Children of the revolution
If you don’t know a lot about modern Asian history, and think Singapore is all about British colonialism, the excellent Sun Yat Sen Nanyang Memorial Hall is sure to enlighten you.
Dr Sun Yat Sen was the key revolutionary figure in overthrowing feudal China and is regarded as the founding father of the modern People’s Republic of China. Dr Sun spent time in Singapore working for the revolutionary cause, based in the villa in which the museum is housed. The museum documents the impact of the Chinese Revolution on Singapore as well as Singapore’s contribution to the revolution.
The beautifully restored two-storey, colonial-style villa in the Balestier district was completed by a local Chinese merchant in the early 1900s. If you have an interest in architecture, the grand heritage building is worth the trip alone. After passing several owners, rubber magnate Teo Eng Hock offered the home to Dr Sun as the Singapore hub of his revolutionary activities in Southeast Asia.
The excellently displayed and informative exhibition, filled with interactive panels and multimedia displays includes photos, personal items and revolutionary propaganda. A re-creation of Dr Sun’s study is brought to life with holograms. Take your time to explore other interesting galleries highlighting the establishment of modern education, media and economic development in Singapore and the Malay Peninsula.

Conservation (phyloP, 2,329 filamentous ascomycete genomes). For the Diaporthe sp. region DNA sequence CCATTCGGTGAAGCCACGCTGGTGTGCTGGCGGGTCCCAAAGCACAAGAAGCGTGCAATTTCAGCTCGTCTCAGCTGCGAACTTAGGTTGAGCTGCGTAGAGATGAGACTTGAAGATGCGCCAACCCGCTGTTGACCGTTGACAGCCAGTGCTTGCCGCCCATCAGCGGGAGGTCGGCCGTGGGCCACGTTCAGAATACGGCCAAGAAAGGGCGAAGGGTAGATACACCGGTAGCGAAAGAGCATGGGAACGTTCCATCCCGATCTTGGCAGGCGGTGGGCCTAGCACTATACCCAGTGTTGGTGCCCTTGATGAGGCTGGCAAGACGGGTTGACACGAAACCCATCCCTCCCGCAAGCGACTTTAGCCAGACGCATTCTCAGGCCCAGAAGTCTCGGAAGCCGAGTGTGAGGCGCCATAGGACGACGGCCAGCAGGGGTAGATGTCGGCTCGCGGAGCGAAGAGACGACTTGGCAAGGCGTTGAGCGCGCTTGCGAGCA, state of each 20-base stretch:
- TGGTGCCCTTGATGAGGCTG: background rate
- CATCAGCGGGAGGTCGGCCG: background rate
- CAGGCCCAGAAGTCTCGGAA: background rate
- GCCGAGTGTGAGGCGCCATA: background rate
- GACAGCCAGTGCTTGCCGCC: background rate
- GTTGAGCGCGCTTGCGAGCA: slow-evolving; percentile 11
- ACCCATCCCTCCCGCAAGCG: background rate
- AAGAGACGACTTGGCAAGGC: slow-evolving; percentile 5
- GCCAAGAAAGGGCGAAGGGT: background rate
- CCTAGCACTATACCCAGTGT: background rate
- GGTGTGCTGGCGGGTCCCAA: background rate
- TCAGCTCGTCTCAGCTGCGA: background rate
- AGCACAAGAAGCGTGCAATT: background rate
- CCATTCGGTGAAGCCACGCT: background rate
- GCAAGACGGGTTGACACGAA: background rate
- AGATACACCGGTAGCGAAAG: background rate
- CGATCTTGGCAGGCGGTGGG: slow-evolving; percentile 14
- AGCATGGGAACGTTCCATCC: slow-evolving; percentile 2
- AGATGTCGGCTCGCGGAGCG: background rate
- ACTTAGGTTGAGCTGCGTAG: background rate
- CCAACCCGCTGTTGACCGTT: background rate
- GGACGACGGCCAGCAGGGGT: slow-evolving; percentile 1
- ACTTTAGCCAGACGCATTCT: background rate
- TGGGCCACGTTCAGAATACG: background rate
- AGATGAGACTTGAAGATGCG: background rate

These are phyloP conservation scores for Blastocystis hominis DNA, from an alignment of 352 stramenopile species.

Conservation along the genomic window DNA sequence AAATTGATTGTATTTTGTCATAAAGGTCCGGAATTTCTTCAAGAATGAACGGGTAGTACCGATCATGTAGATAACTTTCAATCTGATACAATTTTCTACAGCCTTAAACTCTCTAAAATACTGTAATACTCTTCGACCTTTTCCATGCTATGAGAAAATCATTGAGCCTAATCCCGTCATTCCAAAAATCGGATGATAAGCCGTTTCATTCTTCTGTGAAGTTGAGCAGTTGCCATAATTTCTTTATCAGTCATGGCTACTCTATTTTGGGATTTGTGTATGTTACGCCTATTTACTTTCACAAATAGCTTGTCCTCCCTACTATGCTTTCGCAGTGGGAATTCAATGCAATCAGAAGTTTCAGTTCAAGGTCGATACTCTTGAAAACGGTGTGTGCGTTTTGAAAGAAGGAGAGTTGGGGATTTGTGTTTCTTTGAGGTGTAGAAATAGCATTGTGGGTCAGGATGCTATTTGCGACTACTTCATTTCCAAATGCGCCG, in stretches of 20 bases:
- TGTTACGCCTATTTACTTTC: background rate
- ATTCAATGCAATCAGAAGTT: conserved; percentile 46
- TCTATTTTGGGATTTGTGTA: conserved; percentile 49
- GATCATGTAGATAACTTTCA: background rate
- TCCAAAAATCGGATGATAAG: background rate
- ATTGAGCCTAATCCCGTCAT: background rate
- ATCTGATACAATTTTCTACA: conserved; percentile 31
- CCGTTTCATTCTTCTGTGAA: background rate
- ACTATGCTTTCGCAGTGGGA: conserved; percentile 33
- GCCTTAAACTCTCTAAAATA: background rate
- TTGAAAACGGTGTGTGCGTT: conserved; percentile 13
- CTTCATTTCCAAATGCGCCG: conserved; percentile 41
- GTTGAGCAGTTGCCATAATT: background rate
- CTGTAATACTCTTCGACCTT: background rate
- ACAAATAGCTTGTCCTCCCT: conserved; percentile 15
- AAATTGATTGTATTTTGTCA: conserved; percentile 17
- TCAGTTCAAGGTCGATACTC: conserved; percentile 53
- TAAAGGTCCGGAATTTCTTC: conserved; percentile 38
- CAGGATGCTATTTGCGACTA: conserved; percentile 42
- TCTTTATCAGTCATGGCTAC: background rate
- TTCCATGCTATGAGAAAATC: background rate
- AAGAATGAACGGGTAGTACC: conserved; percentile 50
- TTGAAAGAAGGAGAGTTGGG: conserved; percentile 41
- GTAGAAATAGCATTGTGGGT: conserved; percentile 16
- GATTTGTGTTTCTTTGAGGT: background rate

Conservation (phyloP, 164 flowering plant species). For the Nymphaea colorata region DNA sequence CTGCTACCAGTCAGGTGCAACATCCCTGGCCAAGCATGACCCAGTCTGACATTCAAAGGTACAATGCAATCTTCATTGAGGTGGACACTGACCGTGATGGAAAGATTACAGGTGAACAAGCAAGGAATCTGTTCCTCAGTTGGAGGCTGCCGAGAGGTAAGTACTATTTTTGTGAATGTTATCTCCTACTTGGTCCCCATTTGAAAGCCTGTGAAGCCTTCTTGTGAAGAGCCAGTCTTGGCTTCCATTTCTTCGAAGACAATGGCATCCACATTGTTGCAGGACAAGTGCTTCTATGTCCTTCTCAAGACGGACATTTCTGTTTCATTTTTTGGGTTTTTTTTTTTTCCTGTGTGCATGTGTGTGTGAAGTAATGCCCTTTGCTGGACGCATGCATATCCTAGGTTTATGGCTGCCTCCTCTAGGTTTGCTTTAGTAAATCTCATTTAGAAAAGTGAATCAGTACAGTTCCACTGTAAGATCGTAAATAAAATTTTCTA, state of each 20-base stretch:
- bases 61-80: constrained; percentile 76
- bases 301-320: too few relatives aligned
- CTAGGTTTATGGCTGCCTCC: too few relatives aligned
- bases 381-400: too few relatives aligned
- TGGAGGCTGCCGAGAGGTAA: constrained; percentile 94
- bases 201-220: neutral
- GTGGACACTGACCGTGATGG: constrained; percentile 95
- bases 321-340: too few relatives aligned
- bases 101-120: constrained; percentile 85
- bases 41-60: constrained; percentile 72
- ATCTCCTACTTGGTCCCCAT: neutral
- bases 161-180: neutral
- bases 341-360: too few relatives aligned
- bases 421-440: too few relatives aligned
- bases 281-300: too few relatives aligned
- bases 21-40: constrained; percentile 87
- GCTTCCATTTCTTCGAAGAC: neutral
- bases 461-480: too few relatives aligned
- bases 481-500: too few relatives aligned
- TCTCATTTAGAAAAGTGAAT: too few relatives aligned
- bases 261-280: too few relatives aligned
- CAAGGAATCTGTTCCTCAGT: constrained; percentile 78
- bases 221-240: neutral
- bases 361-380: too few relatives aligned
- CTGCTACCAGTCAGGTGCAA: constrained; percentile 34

Although not in the middle of the tourist hub, we recommend a visit to learn about Singapore’s much overlooked role in the life of a legendary Chinese revolutionary. Give yourself a good hour and a half to look around or time your trip to include the free guided tour, which is held Tuesday to Friday at 14:00, and weekends at 15:00 (the museum is closed Mondays).
After visiting the Sun Yat Sen Nanyang Memorial Hall, take a stroll in the pretty gardens of Zhongshan Park (Zhongshan is the Mandarin translation of Yat Sen), opposite the museum, featuring Chinese architecture and landscaping, including two magnificent old Banyan trees.
Or pop in next door to the Burmese Buddhist Temple where you can see the largest white marble Buddha statue outside Burma. Some excellent local restaurants and hawker centres are nearby, too.
Address: 12 Tai Gin Road, Singapore
T: 6256 7377; F: 6256 7677;
Coordinates (for GPS): 103º50'48.51" E, 1º19'39.99" N
See position in Apple or Google Maps: Apple Maps | Google Maps
Admission: S$4 adults, free children under 12, $2 students and senior citizens. Singaporeans/PRs free.
These tours are provided by Travelfish partner GetYourGuide.
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